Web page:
He may not have been a details man, but he'd have provided direction and inspirational leadership. After he left the leadership of the Lib Dems in 1999 Paddy turned his enthusiasm into writing.
He published two superb diaries of his leadership of the Lib Dems, detailing (and I mean in huge detail) all the secret talks he had held with Tony Blair over a potential coalition and electoral reform. He then wrote a series of books on military history, mainly on events in World War Two.
His latest book NEIN, about the German resistance to Hitler, was published in October. In his interview with me at the time he revealed he was working on a novel.
Sadly it will now never see the light of day. Paddy had a great sense of humour and could be very self-deprecating. He knew he was seen as slightly sanctimonious on occasion and was happy to take the mickey out of himself.
I'm sure he roared with laughter when Rory Bremner (I think) said he rang Paddy once and got an ansafone message saying: "This is Paddy Ashdown. Please leave a message after the sanctimonious, holier-than-though moral tone".
Although I knew he was very ill, the news of Paddy's death last evening hit me surprisingly hard. I cried. I paid tribute to him on LBC half an hour later wondering if I would hold it together. I did, but only just.
Paddy wasn't a close friend, but he was a friend. And I hope he thought of me in that way too.
I'm going to miss the old rogue. Today, as I write this, I think of many Lib Dem friends who will be utterly bereft. Olly Grender, who shared an office with him in the Lords and one of his closest confidantes.
Nick Clegg, who said last night, like many other Lib Dems, that it was Paddy who had got him involved in politics. My old adversary in North Norfolk Norman Lamb, who took huge inspiration from Paddy.
My friend Jo Phillips, who served as his Press Secretary and gave her name to 'The Jo Group', the group of Lib Dem politicians who'd secretly meet to discuss how to realign with Labour.
I think of Chris Rennard and David Laws, who both did so much to make the Lib Dems both an electoral and policy force in the 1990s and early 2000s. And all those thousands of activists who sweated blood for Paddy in 1992 and 1997.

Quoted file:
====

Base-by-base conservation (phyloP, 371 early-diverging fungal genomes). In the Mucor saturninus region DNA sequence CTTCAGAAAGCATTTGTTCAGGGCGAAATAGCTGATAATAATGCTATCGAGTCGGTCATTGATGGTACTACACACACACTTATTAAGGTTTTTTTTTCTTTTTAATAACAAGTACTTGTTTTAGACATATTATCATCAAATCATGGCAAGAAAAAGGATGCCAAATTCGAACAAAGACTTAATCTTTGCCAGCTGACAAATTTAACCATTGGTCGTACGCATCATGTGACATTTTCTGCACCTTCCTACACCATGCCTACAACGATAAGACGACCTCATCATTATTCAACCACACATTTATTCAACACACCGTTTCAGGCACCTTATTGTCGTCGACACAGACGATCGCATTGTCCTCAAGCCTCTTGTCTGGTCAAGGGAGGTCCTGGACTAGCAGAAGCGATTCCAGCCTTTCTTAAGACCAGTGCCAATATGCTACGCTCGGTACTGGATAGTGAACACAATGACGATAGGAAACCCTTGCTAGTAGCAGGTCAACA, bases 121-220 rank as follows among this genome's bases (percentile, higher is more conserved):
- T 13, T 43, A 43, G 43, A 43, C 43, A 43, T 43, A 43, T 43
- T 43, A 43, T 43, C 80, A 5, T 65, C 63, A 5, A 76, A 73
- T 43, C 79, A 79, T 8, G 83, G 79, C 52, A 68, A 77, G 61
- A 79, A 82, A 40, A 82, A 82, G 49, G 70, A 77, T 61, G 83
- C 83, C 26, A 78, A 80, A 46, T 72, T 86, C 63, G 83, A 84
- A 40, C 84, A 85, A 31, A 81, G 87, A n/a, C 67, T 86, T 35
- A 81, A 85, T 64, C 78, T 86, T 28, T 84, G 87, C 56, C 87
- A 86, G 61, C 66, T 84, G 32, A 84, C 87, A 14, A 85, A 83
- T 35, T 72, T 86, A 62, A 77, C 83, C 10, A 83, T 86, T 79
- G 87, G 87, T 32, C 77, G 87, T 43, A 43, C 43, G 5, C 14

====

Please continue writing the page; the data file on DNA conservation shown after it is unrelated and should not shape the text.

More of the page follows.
They will all be devastated and for many it will mark the end of an era. Let me finish in this way.
Paddy Ashdown rescued the Liberal movement in this country. When he took over the leadership of the Social and Liberal Democrats in 1988 they were barely registering in the opinion polls.
Margaret Thatcher (with whom Paddy enjoyed warm personal relations - she always liked a man in Khaki) wrote them off in her famous 'Dead Parrot' conference speech, but Paddy had the last laugh.
In 1997 the Lib Dems won 46 seats, up from 18 and the most since the days of Lloyd George and Asquith. It was a real achievement, and perhaps he's never quite got the recognition he deserved.
Many think he resigned needlessly, and far too early in 1999 and that if he had stayed the Lib Dems would have got an even better result in 2001 than Charles Kennedy achieved.
We'll never know, but there are very party leaders who do well after ten years in the job.
Paddy was nothing if not self-confident. In 2009 he told me: “I have had a wonderful life but I am pretty pissed off at not being prime minister!
"I really would like to have been prime minister. Whatever you do, that’s the measure of a life. Did I manage to achieve that?”
I suggested he was too emotional to do the job well.
“I never said I would have been a good prime minister!” came the immediate retort, together with the typical Paddy laughter.
“The other two parties have conceded that it is the Liberal Age. They are all liberals now. They are all trying to be Liberals.
"David Cameron even proclaims himself to be a liberal Conservative, so here’s the conundrum.
If this is a Liberal Age, why the bloody hell aren’t I Prime Minister?”
Actually, I think he’d have been a good one. Paddy Ashdown was a patriot. A hero. A leader.
The genuine warmth of the tributes paid to him from all over the political spectrum will be some solace to Jane, his wife, and his children as they try to come to terms with their loss. What a man.